How can an understanding of plant–pollinator interactions contribute to global food security? A new discussion paper

Megachile on lambs ear 2015-06-29 18.16.49

A new discussion/review paper that I contributed to has just been published in the journal Current Opinion in Plant Biology.  Entitled “How can an understanding of plant–pollinator interactions contribute to global food security?” the paper was written in collaboration with Professor Beverley Glover and her PhD students Emily Bailes and Jonathan Pattrick at the University of Cambridge.

The abstract and highlights are copied below; if anyone wants a PDF of the full paper, send me an email or ask in the comments section.

Abstract:

Pollination of crops by animals is an essential part of global food production, but evidence suggests that wild pollinator populations may be declining while a number of problems are besetting managed honey bee colonies. Animal-pollinated crops grown today, bred in an environment where pollination was less likely to limit fruit set, are often suboptimal in attracting and sustaining their pollinator populations. Research into plant–pollinator interactions is often conducted in a curiosity-driven, ecological framework, but may inform breeding and biotechnological approaches to enhance pollinator attraction and crop yield. In this article we review key topics in current plant–pollinator research that have potential roles in future crop breeding for enhanced global food security.

Highlights:

  • Animals are globally, and increasingly, important for the improved yield and quality of many crops.
  • Floral traits are a promising and little explored avenue for the improvement of crop yields.
  • Work surrounding plant–pollinator interactions can inform us on the best strategies to do this.
  • Coordinating crop flowering time with key lifecycle stages of pollinators could benefit both crop yields and pollinators.
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27 Comments

Filed under Bees, Biodiversity, Ecosystem services, Honey bees, Hoverflies, Pollination

27 responses to “How can an understanding of plant–pollinator interactions contribute to global food security? A new discussion paper

  1. Evelyn Underwood

    Dear Jeff

    I would be very interested in a pdf of this paper.

    With thanks
    Evelyn Underwood

    Evelyn Underwood | Policy Analyst | Biodiversity and Nature Conservation Programme
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    Liked by 1 person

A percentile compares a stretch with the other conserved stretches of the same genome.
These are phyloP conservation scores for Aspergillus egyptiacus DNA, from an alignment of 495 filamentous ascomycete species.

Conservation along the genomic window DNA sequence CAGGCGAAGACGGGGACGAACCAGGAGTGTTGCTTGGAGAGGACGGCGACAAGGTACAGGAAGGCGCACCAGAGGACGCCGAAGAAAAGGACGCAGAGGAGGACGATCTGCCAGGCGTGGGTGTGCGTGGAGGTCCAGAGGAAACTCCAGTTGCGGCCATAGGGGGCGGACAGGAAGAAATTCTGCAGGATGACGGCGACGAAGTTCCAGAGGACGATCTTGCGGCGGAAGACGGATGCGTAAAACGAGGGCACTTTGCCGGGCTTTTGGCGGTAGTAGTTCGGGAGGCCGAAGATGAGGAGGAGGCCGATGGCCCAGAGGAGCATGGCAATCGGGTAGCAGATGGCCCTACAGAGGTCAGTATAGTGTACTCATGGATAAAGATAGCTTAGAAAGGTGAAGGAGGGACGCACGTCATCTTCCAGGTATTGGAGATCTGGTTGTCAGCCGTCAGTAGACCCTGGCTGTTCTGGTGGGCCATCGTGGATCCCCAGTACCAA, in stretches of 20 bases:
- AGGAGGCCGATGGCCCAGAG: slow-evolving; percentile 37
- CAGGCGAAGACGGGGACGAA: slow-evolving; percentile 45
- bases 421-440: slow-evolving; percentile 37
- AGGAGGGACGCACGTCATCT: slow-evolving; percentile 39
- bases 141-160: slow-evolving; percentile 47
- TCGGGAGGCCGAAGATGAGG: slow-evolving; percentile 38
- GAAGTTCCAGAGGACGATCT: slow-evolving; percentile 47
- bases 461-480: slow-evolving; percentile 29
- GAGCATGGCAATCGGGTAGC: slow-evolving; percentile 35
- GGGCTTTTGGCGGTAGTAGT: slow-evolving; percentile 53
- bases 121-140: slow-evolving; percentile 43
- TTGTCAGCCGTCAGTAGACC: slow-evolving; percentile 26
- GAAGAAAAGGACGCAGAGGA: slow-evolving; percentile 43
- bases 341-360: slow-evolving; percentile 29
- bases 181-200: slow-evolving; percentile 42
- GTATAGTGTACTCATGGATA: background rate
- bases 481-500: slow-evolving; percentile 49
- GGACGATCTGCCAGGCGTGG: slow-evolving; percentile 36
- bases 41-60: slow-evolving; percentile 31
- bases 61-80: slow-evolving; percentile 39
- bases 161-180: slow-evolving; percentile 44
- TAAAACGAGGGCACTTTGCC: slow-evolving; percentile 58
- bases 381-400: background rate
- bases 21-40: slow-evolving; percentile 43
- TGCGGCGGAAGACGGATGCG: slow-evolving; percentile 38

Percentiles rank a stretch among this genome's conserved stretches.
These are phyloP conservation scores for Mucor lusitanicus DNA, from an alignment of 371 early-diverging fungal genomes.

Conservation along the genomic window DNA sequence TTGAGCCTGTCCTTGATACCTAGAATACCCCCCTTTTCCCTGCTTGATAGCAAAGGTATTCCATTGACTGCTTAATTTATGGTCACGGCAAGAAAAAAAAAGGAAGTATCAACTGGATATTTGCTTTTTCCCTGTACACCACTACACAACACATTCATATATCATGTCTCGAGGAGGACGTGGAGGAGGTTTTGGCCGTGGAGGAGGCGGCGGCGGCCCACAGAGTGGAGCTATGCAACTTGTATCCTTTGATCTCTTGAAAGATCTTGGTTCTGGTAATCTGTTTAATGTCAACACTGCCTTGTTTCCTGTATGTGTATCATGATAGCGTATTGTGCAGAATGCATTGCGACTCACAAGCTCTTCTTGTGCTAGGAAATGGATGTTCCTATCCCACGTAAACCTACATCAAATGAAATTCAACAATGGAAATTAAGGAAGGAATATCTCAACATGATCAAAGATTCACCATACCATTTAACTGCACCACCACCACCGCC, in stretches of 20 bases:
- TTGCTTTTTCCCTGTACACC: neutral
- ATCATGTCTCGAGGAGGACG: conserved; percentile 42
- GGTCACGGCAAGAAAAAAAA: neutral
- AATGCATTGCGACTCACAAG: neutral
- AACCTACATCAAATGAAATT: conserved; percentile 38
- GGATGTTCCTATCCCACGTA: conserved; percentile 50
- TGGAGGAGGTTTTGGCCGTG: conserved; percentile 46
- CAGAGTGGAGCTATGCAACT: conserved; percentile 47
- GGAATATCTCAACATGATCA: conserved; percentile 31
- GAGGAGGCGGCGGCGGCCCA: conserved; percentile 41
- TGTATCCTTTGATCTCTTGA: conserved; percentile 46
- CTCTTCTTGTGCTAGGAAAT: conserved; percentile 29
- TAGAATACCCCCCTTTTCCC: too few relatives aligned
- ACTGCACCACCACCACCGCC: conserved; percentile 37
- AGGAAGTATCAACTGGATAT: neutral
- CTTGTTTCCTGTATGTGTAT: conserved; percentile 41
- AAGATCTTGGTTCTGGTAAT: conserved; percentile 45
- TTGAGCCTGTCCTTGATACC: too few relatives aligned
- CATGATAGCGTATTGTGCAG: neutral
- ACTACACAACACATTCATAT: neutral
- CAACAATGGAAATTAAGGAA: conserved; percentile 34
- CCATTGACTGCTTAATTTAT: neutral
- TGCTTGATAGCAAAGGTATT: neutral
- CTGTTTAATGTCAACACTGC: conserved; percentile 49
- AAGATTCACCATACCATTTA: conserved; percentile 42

2. don harvey

    Please send me a pdf of this article.

    Like

  3. Rebecca Holdsworth

    Could I please have the PDF, my email is ed10r4h@leeds.ac.uk,

    thank you very much, looking forward to reading it!

    Liked by 1 person

  4. Laurie

    Hi there Jeff – this looks like a fascinating read, I would love a pdf (lbmarczak@gmail.com) – many thanks! – Laurie.

    Liked by 1 person

  5. Hi Jeff,
    I am also very interested in a pdf of this paper!
    wildbeeproject@gmail.com
    Thanks! Laura

    Liked by 1 person

  6. i would like to read te PDF. Thanks! Marion.

    Liked by 1 person

  7. Lynfa Davies

    I would be interested in reading this review. My email is lynfa.davies@btinternet.com
    Thank you

    Liked by 1 person

  8. Pingback: How can an understanding of plant–pollinator interactions contribute to global food security? A new discussion paper | Jeff Ollerton’s Biodiversity Blog | WORLD ORGANIC NEWS

  9. Dear Jeff,
    I would love having a copy.
    Saludos
    AB

    Liked by 1 person

  10. I would love to read the paper please Jeff!
    My email address is arenag14@gmail.com.
    Thank you!

    P.S. I really enjoy your blog. Keep these posts coming!

    Liked by 1 person

  11. Thanks for useful and timely publication to read full text ,Please do send pdf.

    Like

  12. Hilary Conlan

    I have recently pointed to your blog and found it really useful/enjoyable. Please can you send me a pdf copy of the paper as it is in line with my studies. thanks Hilary.
    hilary.conlan@student.anglia.ac.uk

    Liked by 1 person

  13. I would love to read this article, thanks Upcman74@hotmail.com

    Like

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